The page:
For a long time I’ve had a fear. It’s not of clowns, chem trails, GMOs, or global warming. No, it’s much more pedestrian. Writing groups. Yes, yes, I know – I’m a writer. I need to be in a writing group, a gathering of likeminded individuals who can give my work the kind of intense, […]
The S.H.E.G. Model
Helping each other do the hard work of writing better
We created S.H.E.G. as a way to apply structural story analysis to our own and each other’s work in order to make good stories great, and great stories publishable.
SHEGGERS BELIEVE THAT
*talent, inspiration and beautiful prose are wonderful, but not enough. There’s a structure to great stories, and it’s not a secret. We want to learn it, apply it, work it, and WRITE BETTER.
*inspired writing happens in solitude, but editing it into a polished, marketable book is a group endeavor. This is that group.
*line-by-line edits are a waste of time until the story structure is right.
*completed a draft novel that’s now ready for structural editing.
*or, alternatively, completely finished a novel and started a new one that we want to structure before we get too far into the writing.
*written a logline and a pitch or summary of the manuscript to be workshopped in the group so the group knows what it’s dealing with.
*read and absorbed one or more of the following structural guides to story (this list is not exhaustive) and generally accept their principles:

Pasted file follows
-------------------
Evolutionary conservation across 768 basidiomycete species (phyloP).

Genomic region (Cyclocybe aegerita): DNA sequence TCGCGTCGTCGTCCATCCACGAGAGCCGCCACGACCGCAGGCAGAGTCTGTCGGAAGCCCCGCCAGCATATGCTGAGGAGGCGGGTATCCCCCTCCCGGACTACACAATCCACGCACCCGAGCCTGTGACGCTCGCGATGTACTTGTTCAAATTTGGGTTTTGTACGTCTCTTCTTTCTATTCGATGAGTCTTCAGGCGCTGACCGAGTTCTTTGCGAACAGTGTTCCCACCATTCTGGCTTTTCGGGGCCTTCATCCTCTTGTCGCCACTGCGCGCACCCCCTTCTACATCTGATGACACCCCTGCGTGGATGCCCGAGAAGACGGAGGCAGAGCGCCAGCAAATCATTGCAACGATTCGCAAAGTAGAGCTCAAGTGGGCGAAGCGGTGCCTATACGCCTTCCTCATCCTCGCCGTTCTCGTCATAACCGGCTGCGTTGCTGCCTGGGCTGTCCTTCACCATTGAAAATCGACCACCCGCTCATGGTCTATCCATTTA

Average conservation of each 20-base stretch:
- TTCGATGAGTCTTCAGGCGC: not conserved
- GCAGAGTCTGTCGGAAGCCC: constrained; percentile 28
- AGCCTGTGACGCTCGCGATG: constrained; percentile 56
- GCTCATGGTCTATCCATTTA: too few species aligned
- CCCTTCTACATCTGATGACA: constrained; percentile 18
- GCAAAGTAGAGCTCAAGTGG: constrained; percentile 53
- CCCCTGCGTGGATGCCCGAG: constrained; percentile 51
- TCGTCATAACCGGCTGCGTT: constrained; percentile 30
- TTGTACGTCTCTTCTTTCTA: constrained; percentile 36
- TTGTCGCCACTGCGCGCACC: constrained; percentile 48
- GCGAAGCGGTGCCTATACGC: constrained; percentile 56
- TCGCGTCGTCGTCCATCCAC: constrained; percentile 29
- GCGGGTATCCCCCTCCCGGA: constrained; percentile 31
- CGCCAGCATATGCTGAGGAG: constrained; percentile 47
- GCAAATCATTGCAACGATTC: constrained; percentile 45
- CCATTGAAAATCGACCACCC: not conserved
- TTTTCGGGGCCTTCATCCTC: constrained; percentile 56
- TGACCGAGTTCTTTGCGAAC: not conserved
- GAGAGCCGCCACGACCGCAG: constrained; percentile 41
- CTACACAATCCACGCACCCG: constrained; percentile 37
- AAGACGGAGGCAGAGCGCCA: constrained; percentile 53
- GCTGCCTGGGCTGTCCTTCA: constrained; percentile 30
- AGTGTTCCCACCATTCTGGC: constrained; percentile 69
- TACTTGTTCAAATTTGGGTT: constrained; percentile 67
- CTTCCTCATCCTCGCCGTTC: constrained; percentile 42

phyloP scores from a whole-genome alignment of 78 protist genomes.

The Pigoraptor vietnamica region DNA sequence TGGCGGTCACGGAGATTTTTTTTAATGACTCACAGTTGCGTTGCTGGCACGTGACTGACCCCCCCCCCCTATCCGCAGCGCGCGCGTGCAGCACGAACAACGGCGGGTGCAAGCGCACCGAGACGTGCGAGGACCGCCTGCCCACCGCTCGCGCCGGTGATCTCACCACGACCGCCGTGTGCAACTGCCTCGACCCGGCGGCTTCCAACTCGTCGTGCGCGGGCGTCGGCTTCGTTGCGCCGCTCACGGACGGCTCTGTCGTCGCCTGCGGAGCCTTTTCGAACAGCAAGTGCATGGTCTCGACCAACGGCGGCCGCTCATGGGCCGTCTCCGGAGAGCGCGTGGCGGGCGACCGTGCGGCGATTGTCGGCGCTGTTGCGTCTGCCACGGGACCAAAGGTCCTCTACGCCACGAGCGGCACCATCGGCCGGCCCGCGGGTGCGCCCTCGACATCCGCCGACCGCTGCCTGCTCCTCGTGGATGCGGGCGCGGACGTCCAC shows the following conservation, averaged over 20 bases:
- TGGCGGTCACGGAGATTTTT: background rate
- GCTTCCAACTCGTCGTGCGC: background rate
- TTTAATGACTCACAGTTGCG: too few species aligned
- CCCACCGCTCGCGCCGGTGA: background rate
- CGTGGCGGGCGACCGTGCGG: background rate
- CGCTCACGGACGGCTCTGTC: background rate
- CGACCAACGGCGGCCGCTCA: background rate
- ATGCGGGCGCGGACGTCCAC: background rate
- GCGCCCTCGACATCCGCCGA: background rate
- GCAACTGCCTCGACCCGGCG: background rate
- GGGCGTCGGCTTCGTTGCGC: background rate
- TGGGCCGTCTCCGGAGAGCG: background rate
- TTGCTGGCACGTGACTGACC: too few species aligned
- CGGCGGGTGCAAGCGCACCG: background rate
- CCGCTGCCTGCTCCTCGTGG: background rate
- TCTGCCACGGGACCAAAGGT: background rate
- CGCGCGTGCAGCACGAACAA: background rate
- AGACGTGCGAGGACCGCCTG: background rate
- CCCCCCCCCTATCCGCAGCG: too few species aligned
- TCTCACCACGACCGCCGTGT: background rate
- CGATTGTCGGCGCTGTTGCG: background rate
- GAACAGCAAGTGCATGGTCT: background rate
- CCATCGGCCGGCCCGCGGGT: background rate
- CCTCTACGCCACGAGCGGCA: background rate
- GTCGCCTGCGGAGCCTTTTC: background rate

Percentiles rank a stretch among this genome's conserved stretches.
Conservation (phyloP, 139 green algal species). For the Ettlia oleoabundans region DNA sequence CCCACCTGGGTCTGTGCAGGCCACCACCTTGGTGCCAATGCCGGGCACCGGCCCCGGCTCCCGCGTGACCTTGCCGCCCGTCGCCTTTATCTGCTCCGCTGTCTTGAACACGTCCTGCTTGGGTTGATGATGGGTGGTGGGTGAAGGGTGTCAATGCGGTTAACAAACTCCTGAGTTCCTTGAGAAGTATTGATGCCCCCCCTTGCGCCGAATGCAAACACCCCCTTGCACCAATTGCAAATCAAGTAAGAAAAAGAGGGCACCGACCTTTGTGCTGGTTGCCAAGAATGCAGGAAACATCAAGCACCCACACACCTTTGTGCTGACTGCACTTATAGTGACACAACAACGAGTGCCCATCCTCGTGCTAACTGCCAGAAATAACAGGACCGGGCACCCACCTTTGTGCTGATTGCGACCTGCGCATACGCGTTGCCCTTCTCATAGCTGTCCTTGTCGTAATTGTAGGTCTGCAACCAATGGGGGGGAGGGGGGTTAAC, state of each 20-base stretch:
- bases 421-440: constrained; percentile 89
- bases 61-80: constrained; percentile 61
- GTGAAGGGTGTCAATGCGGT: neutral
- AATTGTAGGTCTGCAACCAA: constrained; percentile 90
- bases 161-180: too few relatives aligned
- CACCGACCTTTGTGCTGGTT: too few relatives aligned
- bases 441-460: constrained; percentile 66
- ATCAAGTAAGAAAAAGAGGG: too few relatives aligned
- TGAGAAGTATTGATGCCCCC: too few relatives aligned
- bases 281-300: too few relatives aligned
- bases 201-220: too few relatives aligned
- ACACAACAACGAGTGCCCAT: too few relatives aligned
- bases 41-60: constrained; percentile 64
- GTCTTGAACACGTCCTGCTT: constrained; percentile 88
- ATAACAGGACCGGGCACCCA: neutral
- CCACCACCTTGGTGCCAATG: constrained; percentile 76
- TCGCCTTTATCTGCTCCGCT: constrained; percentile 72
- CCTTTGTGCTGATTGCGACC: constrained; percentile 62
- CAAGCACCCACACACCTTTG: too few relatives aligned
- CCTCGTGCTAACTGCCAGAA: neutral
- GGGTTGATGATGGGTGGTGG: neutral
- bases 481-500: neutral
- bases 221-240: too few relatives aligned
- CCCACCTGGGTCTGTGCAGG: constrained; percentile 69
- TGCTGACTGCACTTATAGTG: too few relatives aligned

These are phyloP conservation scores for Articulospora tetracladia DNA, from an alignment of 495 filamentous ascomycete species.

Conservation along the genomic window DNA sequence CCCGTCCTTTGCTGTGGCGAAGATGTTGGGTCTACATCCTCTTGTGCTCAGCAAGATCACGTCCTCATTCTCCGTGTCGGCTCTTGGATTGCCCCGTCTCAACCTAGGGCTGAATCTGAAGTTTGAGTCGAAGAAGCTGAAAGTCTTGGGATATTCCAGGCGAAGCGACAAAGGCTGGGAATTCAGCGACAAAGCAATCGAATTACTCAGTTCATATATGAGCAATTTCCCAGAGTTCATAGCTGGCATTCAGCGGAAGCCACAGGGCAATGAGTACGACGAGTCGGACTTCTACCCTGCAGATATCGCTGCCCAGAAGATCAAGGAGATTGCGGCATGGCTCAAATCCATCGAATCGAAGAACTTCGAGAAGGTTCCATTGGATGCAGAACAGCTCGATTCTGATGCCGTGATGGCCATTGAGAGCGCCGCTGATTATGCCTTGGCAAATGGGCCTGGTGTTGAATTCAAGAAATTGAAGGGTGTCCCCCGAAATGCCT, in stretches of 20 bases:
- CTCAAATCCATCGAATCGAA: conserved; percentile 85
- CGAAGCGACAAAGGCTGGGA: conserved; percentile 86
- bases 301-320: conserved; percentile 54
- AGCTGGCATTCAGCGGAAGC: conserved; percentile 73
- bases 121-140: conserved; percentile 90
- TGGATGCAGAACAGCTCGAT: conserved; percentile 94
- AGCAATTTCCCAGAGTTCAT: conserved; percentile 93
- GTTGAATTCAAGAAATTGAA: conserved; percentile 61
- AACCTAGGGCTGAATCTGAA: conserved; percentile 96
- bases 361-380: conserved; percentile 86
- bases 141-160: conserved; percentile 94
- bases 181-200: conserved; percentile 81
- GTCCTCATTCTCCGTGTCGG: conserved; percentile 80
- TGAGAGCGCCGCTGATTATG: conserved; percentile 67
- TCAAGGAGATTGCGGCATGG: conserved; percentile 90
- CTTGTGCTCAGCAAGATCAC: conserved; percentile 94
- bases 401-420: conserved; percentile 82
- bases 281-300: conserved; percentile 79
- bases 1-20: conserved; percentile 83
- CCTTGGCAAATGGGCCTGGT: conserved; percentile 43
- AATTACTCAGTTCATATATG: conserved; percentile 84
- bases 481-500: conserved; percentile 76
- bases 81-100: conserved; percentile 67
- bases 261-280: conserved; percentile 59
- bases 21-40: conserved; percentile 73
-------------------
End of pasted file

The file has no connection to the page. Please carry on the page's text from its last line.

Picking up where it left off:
*Larry Brooks’s Story Engineering “Tent Poles”
*Robert McKee’s Story
*Christopher Vogler’s The Writer’s Journey
SHEGGERS ARE PREPARED TO
*participate in a biweekly meeting by web conference.
*work with Google Docs, including sharing and inline comments.
*share a full scene or chapter with the group one week before each meeting.
*share and discuss our Story Engineering or Story Grid spreadsheet (or other structural tool) with the group as we develop it.
*give structural, whole-scene commentary on all other members’ submissions (as inline comments or otherwise in writing), and receive the same.
*provide trenchant and searching but alway constructive and positive feedback, with an emphasis on how the story works.
*openly discuss all feedback during the meeting; authors can explain themselves in order to get suggestions for improvement.
*view each other’s work as potentially great and totally fixable.
*respect each other’s privacy and intellectual property.
*accept the subject matter, genres, and stylistic approach of each other’s writing without judgment - we read as editors, not as “target audience”.
I’ve been writing all my life. I started my first novel at 9. (I finished it when I was 33.) I went on to get a degree in literature, wrote a couple more novels and a bunch of stories, took loads of writing workshops, and spent most of my paying career translating technical jargon into […]